It would be 11 days that I would crawl along the track. Every day was about nine hours of crawling. Every single time you would move your body a meter, it was like a benchpress. And the physicality was hard, but there’s also leeches, and you’re constantly wet, and you’re constantly sinking into mud.
But even still, I just remember every night you would have a moment of relief that you’d done that day. And then you would lie there and just have to get your head around doing it again the next day. But you’d always get to that space where you knew if you took a step outside, you’d take another one and, yeah, another one after that.
When we got this group together, a guy in a wheelchair who was born on the Kokoda Track, he would come up to me, and he’d say, “Kurt, you don’t know this. I don’t think you even want to know this.” And he would tell me that people with disabilities in Papua New Guinea, they are looked after and loved and supported, but he thinks the community think they shouldn’t or don’t want to interact with the wider community.
And he said to me, “Every person with a disability in Papua New Guinea, they’re all going to be on your shoulders.”
And I truly didn’t understand what he meant until the first village that we made it into. The villages, they were beautiful, really, and I was able to get out of the mud and put my wheelchair down and push into this village. And where I’m starting to feel like myself again because I’m no longer crawling in the dirt, I, I see the community, and I’d start to engage and bring them in and talk and laugh. And then it was pointed out to me there was a kid with a disability in this village. He was isolated underneath one of the houses just crawling in the mud.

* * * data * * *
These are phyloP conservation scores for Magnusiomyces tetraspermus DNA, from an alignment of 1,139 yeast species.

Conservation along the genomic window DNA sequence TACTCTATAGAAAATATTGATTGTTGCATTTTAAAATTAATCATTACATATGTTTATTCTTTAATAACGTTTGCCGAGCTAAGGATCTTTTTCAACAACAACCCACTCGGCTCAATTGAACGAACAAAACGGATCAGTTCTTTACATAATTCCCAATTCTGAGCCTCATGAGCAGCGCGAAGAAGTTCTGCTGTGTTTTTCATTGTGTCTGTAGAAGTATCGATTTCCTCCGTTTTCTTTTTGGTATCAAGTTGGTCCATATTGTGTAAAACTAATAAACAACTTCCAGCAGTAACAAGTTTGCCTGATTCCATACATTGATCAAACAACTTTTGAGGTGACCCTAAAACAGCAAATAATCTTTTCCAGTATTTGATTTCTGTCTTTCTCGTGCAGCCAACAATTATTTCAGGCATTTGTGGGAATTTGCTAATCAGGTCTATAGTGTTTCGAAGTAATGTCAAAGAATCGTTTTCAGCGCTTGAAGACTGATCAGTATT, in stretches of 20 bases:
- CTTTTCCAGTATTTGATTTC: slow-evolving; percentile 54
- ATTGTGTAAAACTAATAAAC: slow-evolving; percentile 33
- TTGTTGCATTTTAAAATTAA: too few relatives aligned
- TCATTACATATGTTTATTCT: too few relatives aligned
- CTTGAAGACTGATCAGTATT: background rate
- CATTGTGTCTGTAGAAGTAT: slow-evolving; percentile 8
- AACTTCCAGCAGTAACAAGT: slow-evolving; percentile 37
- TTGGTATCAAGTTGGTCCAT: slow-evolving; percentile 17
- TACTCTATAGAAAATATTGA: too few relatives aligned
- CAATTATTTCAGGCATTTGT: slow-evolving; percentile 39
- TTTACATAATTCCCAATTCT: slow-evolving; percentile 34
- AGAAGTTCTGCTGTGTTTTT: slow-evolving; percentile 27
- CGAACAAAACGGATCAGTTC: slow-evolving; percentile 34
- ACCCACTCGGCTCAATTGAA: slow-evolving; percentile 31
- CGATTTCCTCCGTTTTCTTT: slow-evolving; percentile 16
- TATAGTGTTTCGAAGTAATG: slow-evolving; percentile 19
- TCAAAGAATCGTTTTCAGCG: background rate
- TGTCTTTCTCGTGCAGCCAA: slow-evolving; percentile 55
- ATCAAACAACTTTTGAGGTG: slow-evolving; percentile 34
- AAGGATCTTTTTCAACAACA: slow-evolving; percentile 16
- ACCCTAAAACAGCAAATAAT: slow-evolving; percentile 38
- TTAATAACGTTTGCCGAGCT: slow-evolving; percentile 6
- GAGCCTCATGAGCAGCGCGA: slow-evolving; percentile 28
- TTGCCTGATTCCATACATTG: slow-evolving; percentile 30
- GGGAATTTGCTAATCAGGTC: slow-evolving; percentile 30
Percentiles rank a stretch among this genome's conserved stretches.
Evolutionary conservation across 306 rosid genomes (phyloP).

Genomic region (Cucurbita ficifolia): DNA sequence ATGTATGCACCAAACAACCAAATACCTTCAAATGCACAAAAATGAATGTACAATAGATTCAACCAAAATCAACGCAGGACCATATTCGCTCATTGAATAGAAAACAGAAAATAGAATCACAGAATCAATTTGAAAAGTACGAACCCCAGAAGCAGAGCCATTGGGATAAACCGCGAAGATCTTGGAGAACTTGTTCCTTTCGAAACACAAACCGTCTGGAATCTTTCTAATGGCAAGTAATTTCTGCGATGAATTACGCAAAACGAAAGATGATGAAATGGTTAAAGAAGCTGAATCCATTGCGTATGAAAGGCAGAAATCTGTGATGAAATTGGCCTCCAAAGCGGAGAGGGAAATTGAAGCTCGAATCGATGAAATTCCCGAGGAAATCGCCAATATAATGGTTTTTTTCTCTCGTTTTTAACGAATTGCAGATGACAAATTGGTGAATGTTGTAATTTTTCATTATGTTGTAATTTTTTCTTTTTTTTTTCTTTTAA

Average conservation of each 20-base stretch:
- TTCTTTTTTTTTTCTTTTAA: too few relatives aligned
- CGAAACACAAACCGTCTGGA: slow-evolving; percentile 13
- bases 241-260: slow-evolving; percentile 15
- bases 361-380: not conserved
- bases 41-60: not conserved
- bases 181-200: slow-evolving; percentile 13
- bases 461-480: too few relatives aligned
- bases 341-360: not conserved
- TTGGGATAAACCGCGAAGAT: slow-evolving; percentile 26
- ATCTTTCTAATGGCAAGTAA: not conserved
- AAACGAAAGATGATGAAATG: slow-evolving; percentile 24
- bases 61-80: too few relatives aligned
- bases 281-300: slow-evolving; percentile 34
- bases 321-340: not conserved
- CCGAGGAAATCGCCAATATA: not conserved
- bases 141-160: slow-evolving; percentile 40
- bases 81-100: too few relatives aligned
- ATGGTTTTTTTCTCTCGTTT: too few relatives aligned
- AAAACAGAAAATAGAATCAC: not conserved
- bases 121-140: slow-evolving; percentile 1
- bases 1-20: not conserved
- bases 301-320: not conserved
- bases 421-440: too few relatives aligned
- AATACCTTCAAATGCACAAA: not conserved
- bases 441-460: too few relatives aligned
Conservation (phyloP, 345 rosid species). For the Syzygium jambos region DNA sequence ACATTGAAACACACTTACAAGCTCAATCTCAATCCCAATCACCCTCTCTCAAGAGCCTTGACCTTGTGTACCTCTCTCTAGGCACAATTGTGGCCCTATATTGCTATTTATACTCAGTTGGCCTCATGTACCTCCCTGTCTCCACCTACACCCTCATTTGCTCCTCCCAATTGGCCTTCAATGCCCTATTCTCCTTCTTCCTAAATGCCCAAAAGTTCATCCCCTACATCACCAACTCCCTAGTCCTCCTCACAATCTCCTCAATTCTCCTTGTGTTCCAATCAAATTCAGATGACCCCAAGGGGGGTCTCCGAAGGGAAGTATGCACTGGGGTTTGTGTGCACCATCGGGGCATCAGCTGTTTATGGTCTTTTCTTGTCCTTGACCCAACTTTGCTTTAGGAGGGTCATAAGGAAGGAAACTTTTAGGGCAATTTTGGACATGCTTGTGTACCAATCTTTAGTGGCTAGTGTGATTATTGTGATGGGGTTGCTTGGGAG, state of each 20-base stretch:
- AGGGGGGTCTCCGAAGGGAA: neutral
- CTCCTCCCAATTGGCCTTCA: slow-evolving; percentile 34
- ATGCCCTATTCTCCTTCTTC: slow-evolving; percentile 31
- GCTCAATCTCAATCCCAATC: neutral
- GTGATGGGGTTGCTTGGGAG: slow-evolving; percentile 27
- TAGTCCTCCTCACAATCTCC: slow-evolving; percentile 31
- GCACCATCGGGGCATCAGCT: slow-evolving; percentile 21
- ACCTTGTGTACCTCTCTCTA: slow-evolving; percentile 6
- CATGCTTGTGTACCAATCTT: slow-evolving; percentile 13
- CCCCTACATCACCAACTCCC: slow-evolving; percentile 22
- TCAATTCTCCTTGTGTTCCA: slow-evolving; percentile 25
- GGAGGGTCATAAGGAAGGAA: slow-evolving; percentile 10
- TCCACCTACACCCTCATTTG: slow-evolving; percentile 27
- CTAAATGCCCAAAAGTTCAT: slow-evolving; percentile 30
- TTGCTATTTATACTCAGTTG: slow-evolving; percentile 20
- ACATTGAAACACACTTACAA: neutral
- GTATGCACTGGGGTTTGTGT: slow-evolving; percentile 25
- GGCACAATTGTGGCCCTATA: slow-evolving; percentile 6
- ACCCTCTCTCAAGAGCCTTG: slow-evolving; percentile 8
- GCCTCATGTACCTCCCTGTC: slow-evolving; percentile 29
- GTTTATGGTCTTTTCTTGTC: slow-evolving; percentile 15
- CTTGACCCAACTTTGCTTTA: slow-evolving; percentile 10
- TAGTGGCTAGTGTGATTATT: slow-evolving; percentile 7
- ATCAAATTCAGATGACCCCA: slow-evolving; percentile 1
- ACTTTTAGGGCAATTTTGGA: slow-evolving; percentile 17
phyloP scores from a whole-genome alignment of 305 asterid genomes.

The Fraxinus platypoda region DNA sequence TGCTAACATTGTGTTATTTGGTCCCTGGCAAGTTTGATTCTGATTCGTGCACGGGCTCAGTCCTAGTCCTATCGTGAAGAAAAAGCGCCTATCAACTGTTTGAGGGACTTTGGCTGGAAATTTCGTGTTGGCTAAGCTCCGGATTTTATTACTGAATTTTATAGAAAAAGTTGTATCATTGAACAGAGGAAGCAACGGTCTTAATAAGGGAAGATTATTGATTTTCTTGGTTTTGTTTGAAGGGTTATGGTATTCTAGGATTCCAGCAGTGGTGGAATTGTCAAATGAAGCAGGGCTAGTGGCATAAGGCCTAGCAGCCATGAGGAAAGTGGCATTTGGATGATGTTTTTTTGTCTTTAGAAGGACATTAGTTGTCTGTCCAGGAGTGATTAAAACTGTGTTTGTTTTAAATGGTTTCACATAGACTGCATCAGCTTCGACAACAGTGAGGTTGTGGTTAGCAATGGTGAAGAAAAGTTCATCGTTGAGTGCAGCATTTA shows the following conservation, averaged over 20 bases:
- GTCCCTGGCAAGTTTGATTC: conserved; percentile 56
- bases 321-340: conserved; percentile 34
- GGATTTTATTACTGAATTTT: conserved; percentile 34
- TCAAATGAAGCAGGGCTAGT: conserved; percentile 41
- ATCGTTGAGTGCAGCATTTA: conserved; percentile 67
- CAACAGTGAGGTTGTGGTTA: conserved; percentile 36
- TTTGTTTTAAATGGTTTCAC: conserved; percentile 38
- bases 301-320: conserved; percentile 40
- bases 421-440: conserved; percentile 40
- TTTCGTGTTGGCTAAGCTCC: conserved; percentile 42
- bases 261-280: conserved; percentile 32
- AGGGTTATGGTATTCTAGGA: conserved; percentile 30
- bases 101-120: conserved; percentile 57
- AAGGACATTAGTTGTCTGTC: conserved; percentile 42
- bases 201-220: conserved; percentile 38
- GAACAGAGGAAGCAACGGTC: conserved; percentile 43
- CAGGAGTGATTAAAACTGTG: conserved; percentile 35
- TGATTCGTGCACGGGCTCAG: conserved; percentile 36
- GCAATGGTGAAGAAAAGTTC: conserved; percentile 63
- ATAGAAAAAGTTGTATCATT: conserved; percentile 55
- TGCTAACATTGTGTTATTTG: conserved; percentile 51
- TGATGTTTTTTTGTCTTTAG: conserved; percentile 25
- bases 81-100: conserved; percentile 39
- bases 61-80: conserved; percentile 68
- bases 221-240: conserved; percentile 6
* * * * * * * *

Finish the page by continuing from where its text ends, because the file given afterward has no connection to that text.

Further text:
And I would push over to this kid, and I realized pretty quickly that he was afraid of me. And I couldn’t have that. And I learned immediately I need to be out of my wheelchair. I need this kid to see me in him. I need this kid to see him in me, my experience. There can’t be daylight between it.
It all really came down to that moment of looking at this kid and realizing that I needed to share that space because if I do that, if I get rid of my wheelchair in that space and I sit down with this kid and I crawl around with this kid, owning what is perceived to be my vulnerability, there is strength there because then you actually get to have real conversations for a bit. You get to talk about the strength in knowing and owning your vulnerability. How does a guy in a wheelchair have power in his life even when that wheelchair is taken away? That moment just cemented it in me.
I am sitting in the dirt with this kid, and I know that that kid right there is as hungry for life as every other kid in our world. That kid wants to be given the open doors that community gave to me. He’s, he’s begging for it. He just doesn’t even know it’s there.
For me, that’s the… That’s the hardest moment of my life, you know, because realizing how many people are still in the dirt and realizing how vulnerable I was, you know? Of all the things that I took from that track, that moment still kind of haunts me. Just knowing that there are hundreds of thousands of kids out there that are still there, that’s hard. I do remember coming home and just thinking that I can’t solve that for everyone. But you have to play a part in where you can.
And since then, I’ve, I’ve been into slums in the middle of Africa or townships or refugee camps through the Middle East, and you try to build a bit of that conflict between the reality and the fears around disability and just try and put a little bit of a spark of hope into it.
It’s the funny thing about that moment, when you’re that kid in the dirt, you have such little power to get yourself out of it. You know, you’re stuck there. Everyone else decides when it’s time for you to get out. There are so many things that are keeping kids stuck in mud. But we could all play a role.